We, the undersigned, are alumni of the United States Department of Justice (DOJ) who have collectively served both Republican and Democratic administrations. Each of us proudly took an oath to defend the Constitution and pursue the evenhanded administration of justice free from partisan consideration.
Many of us have spoken out previously to condemn President Trump’s and Attorney General Barr’s political interference in the Department’s law enforcement decisions, as we did when Attorney General Barr overruled the sentencing recommendation of career prosecutors to seek favorable treatment for President Trump’s close associate, Roger Stone. The Attorney General’s intervention in the Stone case to seek political favor for a personal ally of the President flouted the core principle that politics must never enter into the Department’s law enforcement decisions and undermined its mission to ensure equal justice under the law. As we said then, “Governments that use the enormous power of law enforcement to punish their enemies and reward their allies are not constitutional republics; they are autocracies.”
Now, Attorney General Barr has once again assaulted the rule of law, this time in the case of President Trump’s former national security adviser Michael Flynn. In December 2017, Flynn pleaded guilty to lying to the FBI about his communications with the Russian ambassador to the United States. Subsequent events strongly suggest political interference in Flynn’s prosecution. Despite previously acknowledging that he “had to fire General Flynn because he lied to the Vice President and the FBI,” President Trump has repeatedly and publicly complained that Flynn has been mistreated and subjected to a “witch hunt.” The President has also said that Flynn was “essentially exonerated” and that he was “strongly considering a [f]ull [p]ardon.” The Department has now moved to dismiss the charges against Flynn, in a filing signed by a single political appointee and no career prosecutors. The Department’s purported justification for doing so does not hold up to scrutiny, given the ample evidence that the investigation was well-founded and — more importantly — the fact that Flynn admitted under oath and in open court that he told material lies to the FBI in violation of longstanding federal law.
Make no mistake: The Department’s action is extraordinarily rare, if not unprecedented. If any of us, or anyone reading this statement who is not a friend of the President, were to lie to federal investigators in the course of a properly predicated counterintelligence investigation, and admit we did so under oath, we would be prosecuted for it.
We thus unequivocally support the decision of the career prosecutor who withdrew from the Flynn case, just as we supported the prosecutors who withdrew from the Stone case. They are upholding the oath that we all took, and we call on their colleagues to continue to follow their example. President Trump accused the career investigators and prosecutors involved in the Flynn case of “treason” and threatened that they should pay “a big price.” It is incumbent upon the other branches of government to protect from retaliation these public servants and any others who are targeted for seeking to uphold their oaths of office and pursue justice.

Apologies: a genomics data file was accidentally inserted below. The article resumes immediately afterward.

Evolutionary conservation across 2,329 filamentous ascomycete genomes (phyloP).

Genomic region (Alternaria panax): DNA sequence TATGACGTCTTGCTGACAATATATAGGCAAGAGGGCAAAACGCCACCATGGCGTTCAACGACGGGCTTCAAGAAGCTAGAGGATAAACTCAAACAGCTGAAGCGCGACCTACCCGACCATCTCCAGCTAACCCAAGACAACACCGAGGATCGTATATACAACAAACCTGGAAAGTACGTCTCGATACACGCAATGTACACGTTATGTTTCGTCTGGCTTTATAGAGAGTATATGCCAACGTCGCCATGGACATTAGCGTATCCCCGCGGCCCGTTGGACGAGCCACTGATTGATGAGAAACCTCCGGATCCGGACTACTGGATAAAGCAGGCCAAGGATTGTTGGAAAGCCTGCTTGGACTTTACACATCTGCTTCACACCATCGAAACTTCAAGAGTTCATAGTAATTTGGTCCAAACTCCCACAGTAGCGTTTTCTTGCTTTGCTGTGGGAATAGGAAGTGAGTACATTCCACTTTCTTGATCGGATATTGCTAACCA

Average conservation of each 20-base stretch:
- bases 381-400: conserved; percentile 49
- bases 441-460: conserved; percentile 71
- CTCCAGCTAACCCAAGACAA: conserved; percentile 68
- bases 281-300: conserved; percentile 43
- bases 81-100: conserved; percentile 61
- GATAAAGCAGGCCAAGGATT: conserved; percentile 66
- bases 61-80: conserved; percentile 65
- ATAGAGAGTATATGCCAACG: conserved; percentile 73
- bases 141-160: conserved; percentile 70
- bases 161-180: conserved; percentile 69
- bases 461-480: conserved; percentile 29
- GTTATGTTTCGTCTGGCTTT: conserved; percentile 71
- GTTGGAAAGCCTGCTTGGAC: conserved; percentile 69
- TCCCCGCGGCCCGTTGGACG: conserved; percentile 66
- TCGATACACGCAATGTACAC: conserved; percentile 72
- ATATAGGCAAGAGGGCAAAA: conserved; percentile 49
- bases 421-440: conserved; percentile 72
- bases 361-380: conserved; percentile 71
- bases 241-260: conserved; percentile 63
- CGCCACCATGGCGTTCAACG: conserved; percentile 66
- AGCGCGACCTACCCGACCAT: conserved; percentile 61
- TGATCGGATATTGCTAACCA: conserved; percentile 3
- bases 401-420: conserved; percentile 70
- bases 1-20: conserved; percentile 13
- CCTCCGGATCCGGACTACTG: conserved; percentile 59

It is now up to the district court to consider the government’s motion to dismiss the Flynn indictment. We urge Judge Sullivan to closely examine the Department’s stated rationale for dismissing the charges — including holding an evidentiary hearing with witnesses — and to deny the motion and proceed with sentencing if appropriate. While it is rare for a court to deny the Department’s request to dismiss an indictment, if ever there were a case where the public interest counseled the court to take a long, hard look at the government’s explanation and the evidence, it is this one. Attorney General Barr’s repeated actions to use the Department as a tool to further President Trump’s personal and political interests have undermined any claim to the deference that courts usually apply to the Department’s decisions about whether or not to prosecute a case.
Finally, in our previous statement, we called on Attorney General Barr to resign, although we recognized then that there was little chance that he would do so. We continue to believe that it would be best for the integrity of the Justice Department and for our democracy for Attorney General Barr to step aside. In the meantime, we call on Congress to hold the Attorney General accountable. In the midst of the greatest public health crisis our nation has faced in over a century, we would all prefer it if Congress could focus on the health and prosperity of Americans, not threats to the health of our democracy. Yet Attorney General Barr has left Congress with no choice. Attorney General Barr was previously set to give testimony before the House Judiciary Committee on March 31, but the hearing was postponed due to the COVID-19 pandemic. We urge the Committee to reschedule Attorney General Barr’s testimony as soon as safely possible and demand that he answer for his abuses of power. We also call upon Congress to formally censure Attorney General Barr for his repeated assaults on the rule of law in doing the President’s personal bidding rather than acting in the public interest. Our democracy depends on a Department of Justice that acts as an independent arbiter of equal justice, not as an arm of the president’s political apparatus.
Signatories have been vetted to the best of our ability.